In operation, computer 90 is programmed for automatic on-line control of the system 10, including pulp sampling and dilution and image capture and processing. Every few minutes the computer 90 opens solenoid valve 24, allowing the release of a small quantity of pulp from pulp line 22 into the dilution tank 26. As the diluted pulp enters the flow cell 50, the computer 90 controls the framegrabber 130 to initiate light source 62 and capture images with one or more of the cameras 82-86. The captured images are processed by the computer 90 as previously described, and the measured properties of pulp objects are stored over time in memory 150, providing an historical database of pulp properties. Plots, or graphical displays illustrating various pulp properties as measured over time are periodically generated and reviewed by machine operators to ascertain the sufficiency of the pulp production process.
As previously discussed, there are many complex and interrelated process variables involved in pulp production. The graphical plots of measured pulp properties versus time provide machine operators with immediate, on-line feedback that can be utilized to adjust the process variables accordingly. For example, if the measured pulp properties indicate an undesirable mixture of hardwood and softwood, machine operators can adjust the hardwood/software ratio at the pulp storage chests until an optimal mixture is indicated by the measured pulp properties. In another example, measured pulp properties are used to control the amount of mechanical refining, or beating imparted to the pulp. If measurements indicate a high percentage of broken fibers or deformed fibers, the extent of mechanical refining should be reduced. On the other hand, if measurements indicate a high number of shives present in the pulp, machine operators will know that the pulp is being underefined and that the amount of mechanical refining should be increased.
It is contemplated, and will be apparent to those skilled in the art from the foregoing specification, drawings, and examples that modifications and/or changes may be made in the embodiments of the invention. Accordingly, it is expressly intended that the foregoing are illustrative of preferred embodiments only, not limiting thereto, and that the true spirit and scope of the present invention be determined by reference to the appended claims.
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|20||Howard, R. C., "Contact Ratio as a Measure of the Bonding Potential of Fibers", STFI Progress in Paper Physics Seminar, Stockholm, p. 166, Jun. 1984.|
|21||*||Howard, R. C., Contact Ratio as a Measure of the Bonding Potential of Fibers , STFI Progress in Paper Physics Seminar, Stockholm, p. 166, Jun. 1984.|
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|23||*||Jordan, B. D., and Page, D.H., Application of Image Analysis to Pulp Fibre Characterization , Seventh Fundamental Research Symposium, Transactions of the Symposium on the Role of Fundamental Research in Papermaking, Sep. 1981, Cambridge, vol. 2, pp. 745 766, Mech., Eng. Publ. Ltd Ondon, 1983.|
|24||Jordan, B., Nguyen, N. G. And Page, D.H., "A Image Analysis Procedure for Pulp Coarseness Determinations":, Paperi ja Puu--Pager och Tra, pp. 691-701, No. 11, 1982.|
|25||*||Jordan, B., Nguyen, N. G. And Page, D.H., A Image Analysis Procedure for Pulp Coarseness Determinations :, Paperi ja Puu Pager och Tra, pp. 691 701, No. 11, 1982.|
|26||Kuhn, D.C.S., Lu, X., Olson, J., and Robertson, G., "A Multi-Fiber Method for Measuring Fiber Flexibility", 1994 International Progress in Paper Physics--A Seminar, Aug. 1994.|
|27||*||Kuhn, D.C.S., Lu, X., Olson, J., and Robertson, G., A Multi Fiber Method for Measuring Fiber Flexibility , 1994 International Progress in Paper Physics A Seminar, Aug. 1994.|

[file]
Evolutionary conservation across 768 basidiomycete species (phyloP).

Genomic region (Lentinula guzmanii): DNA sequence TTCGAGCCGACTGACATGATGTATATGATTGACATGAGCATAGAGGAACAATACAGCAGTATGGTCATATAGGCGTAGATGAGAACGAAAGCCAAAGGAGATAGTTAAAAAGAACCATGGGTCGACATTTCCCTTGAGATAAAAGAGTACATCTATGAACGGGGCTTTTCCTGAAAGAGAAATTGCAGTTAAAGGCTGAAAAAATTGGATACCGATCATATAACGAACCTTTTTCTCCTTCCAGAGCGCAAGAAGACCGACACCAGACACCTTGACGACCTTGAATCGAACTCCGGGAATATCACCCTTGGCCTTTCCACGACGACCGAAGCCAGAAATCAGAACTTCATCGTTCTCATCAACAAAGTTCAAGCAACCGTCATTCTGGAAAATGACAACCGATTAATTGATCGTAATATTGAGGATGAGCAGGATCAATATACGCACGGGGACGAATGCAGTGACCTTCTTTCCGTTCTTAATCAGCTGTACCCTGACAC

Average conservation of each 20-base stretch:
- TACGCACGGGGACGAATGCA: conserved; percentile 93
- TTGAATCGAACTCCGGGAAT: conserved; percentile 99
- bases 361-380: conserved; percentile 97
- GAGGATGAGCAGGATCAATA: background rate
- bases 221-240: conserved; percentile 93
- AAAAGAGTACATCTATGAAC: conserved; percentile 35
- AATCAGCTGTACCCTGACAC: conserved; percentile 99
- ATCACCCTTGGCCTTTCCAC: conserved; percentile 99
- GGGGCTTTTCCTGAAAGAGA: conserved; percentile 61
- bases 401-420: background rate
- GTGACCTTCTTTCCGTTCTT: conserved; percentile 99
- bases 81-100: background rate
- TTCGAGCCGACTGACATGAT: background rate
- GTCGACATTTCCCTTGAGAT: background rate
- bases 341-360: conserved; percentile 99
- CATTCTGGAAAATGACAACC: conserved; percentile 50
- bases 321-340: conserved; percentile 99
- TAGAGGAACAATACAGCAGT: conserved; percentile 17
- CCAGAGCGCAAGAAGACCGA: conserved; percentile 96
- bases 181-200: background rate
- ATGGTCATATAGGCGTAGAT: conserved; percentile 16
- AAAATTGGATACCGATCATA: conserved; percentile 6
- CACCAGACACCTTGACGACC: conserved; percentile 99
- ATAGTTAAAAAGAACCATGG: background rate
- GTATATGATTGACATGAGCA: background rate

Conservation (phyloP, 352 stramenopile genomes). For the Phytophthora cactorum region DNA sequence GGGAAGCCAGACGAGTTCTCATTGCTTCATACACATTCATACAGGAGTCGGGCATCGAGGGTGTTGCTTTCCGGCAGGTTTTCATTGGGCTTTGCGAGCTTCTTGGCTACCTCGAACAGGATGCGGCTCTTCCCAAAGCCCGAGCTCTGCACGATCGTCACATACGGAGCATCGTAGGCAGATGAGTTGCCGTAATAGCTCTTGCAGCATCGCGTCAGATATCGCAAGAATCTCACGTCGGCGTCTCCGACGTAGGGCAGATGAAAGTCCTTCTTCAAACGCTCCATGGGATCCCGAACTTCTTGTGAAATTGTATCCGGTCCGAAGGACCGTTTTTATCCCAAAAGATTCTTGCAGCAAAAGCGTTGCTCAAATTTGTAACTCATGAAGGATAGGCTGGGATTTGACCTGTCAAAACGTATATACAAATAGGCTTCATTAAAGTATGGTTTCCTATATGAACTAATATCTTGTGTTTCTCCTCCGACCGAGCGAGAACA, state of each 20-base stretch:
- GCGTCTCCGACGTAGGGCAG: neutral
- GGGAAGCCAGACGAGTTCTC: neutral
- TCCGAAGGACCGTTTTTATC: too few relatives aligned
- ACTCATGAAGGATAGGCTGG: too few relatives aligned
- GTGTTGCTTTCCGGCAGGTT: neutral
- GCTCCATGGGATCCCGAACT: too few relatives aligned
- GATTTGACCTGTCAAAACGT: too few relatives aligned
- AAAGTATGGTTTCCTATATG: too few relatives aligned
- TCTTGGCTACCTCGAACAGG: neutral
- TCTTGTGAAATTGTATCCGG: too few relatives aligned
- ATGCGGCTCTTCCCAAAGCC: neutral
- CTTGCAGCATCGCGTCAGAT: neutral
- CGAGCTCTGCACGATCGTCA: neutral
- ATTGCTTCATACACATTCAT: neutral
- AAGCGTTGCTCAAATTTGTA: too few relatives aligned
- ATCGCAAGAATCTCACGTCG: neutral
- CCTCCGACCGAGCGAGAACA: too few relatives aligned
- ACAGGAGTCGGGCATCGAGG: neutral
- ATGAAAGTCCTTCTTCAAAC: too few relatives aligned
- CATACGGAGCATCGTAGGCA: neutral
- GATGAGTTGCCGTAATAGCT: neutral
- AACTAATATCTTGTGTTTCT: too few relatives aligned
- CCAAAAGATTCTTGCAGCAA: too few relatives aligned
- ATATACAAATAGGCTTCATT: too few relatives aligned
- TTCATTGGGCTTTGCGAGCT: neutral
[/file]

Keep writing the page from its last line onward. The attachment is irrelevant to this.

|28||*||Optical Characteristics, Dirt, and Shives , pp. 615 638, Controls and Analysis.|
|29||Ory, J. M., and Janin, G., and Thiercelin, F., "Measure Automatique de la Longeur Des Fibres A L'Aide de L-Appareil": Histofibre, Revue ATIP, vol. 43, No. 9, pp. 451-453, Nov., 1989 (French).|
|30||*||Ory, J. M., and Janin, G., and Thiercelin, F., Measure Automatique de la Longeur Des Fibres A L Aide de L Appareil : Histofibre, Revue ATIP, vol. 43, No. 9, pp. 451 453, Nov., 1989 (French).|
|31||Sabourin, M., Basrrette, M., Cort, B. J., and Ayer, J., "Benefits of On-Line Fiber Length and Width Index Measurement", submitted for publication to Canadian Pulp and Paper Association reviewed by K. Singh on May 15, 1995.|
|32||*||Sabourin, M., Basrrette, M., Cort, B. J., and Ayer, J., Benefits of On Line Fiber Length and Width Index Measurement , submitted for publication to Canadian Pulp and Paper Association reviewed by K. Singh on May 15, 1995.|
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|34||*||Seth, R., The Importance of Fibre Coarseness for Pulp Properties , the Proc. of the Canadian Pulp and Paper Assoc., Jan. 1991.|
|35||Steadman, R. K., and Luner, P., "The Effect of Wet Fibre Flexibility on Sheet Apparent Density", Proc. of the Fundamentals of Papermaking, Cambridge, 1984.|
|36||*||Steadman, R. K., and Luner, P., The Effect of Wet Fibre Flexibility on Sheet Apparent Density , Proc. of the Fundamentals of Papermaking, Cambridge, 1984.|
|37||Sugden, E.A.N., "A Semi-Automated Method for the Determination of Average Fiber Length Determination by Projection", Pulp and Paper Magazine of Canada, vol. 69, No. 22, pp. 71-76, 1968.|
|38||*||Sugden, E.A.N., A Semi Automated Method for the Determination of Average Fiber Length Determination by Projection , Pulp and Paper Magazine of Canada, vol. 69, No. 22, pp. 71 76, 1968.|
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|U.S. Classification||356/338, 356/343, 250/574|
|Cooperative Classification||G01N1/38, G01N15/1459, G01N33/343, G01N15/1463|
|European Classification||G01N15/14G3, G01N1/38, G01N15/14G1, G01N33/34A|
|May 9, 1997||AS||Assignment|
Owner name: INTERNATIONAL PAPER COMPANY (A NEW YORK CORP.), NE
Free format text: ASSIGNMENT OF ASSIGNORS INTEREST;ASSIGNORS:SHIELDS, WILLIAM R.;SINGH, KAPIL M.;SUSKA, JAMES F.;AND OTHERS;REEL/FRAME:008497/0729;SIGNING DATES FROM 19970305 TO 19970502
|May 4, 1999||CC||Certificate of correction|
|Jan 25, 2002||FPAY||Fee payment|
Year of fee payment: 4
|Feb 20, 2002||REMI||Maintenance fee reminder mailed|
|Jan 30, 2006||FPAY||Fee payment|
Year of fee payment: 8
|Mar 1, 2010||REMI||Maintenance fee reminder mailed|
|Jul 28, 2010||LAPS||Lapse for failure to pay maintenance fees|
|Sep 14, 2010||FP||Expired due to failure to pay maintenance fee|
Effective date: 20100728